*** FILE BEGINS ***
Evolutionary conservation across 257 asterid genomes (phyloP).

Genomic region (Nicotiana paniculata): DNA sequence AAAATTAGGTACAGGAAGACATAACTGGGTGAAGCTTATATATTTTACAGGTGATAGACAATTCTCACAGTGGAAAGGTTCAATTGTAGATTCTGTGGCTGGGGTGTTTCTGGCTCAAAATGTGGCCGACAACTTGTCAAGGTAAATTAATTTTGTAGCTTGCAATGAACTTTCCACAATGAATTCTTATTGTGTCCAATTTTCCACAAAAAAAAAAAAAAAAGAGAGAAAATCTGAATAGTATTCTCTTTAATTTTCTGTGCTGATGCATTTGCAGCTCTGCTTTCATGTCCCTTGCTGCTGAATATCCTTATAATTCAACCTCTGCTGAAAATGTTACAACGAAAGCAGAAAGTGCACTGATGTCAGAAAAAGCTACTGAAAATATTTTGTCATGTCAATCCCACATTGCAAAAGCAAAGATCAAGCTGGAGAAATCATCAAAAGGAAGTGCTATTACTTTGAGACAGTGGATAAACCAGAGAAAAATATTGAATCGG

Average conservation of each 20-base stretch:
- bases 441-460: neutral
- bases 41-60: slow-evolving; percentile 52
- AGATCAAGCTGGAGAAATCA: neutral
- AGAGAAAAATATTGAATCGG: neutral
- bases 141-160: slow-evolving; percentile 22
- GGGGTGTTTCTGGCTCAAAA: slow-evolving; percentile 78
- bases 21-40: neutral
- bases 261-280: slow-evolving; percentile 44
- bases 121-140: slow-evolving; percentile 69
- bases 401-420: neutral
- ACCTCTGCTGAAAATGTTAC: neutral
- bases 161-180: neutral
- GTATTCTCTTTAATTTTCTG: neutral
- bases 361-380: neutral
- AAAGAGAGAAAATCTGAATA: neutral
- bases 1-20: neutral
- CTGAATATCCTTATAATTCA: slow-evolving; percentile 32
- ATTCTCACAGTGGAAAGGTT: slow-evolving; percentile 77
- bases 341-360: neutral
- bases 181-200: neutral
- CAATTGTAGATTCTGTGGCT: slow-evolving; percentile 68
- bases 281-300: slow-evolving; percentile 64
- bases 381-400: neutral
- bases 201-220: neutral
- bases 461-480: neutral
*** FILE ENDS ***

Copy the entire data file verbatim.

Evolutionary conservation across 257 asterid genomes (phyloP).

Genomic region (Nicotiana paniculata): DNA sequence AAAATTAGGTACAGGAAGACATAACTGGGTGAAGCTTATATATTTTACAGGTGATAGACAATTCTCACAGTGGAAAGGTTCAATTGTAGATTCTGTGGCTGGGGTGTTTCTGGCTCAAAATGTGGCCGACAACTTGTCAAGGTAAATTAATTTTGTAGCTTGCAATGAACTTTCCACAATGAATTCTTATTGTGTCCAATTTTCCACAAAAAAAAAAAAAAAAGAGAGAAAATCTGAATAGTATTCTCTTTAATTTTCTGTGCTGATGCATTTGCAGCTCTGCTTTCATGTCCCTTGCTGCTGAATATCCTTATAATTCAACCTCTGCTGAAAATGTTACAACGAAAGCAGAAAGTGCACTGATGTCAGAAAAAGCTACTGAAAATATTTTGTCATGTCAATCCCACATTGCAAAAGCAAAGATCAAGCTGGAGAAATCATCAAAAGGAAGTGCTATTACTTTGAGACAGTGGATAAACCAGAGAAAAATATTGAATCGG

Average conservation of each 20-base stretch:
- bases 441-460: neutral
- bases 41-60: slow-evolving; percentile 52
- AGATCAAGCTGGAGAAATCA: neutral
- AGAGAAAAATATTGAATCGG: neutral
- bases 141-160: slow-evolving; percentile 22
- GGGGTGTTTCTGGCTCAAAA: slow-evolving; percentile 78
- bases 21-40: neutral
- bases 261-280: slow-evolving; percentile 44
- bases 121-140: slow-evolving; percentile 69
- bases 401-420: neutral
- ACCTCTGCTGAAAATGTTAC: neutral
- bases 161-180: neutral
- GTATTCTCTTTAATTTTCTG: neutral
- bases 361-380: neutral
- AAAGAGAGAAAATCTGAATA: neutral
- bases 1-20: neutral
- CTGAATATCCTTATAATTCA: slow-evolving; percentile 32
- ATTCTCACAGTGGAAAGGTT: slow-evolving; percentile 77
- bases 341-360: neutral
- bases 181-200: neutral
- CAATTGTAGATTCTGTGGCT: slow-evolving; percentile 68
- bases 281-300: slow-evolving; percentile 64
- bases 381-400: neutral
- bases 201-220: neutral
- bases 461-480: neutral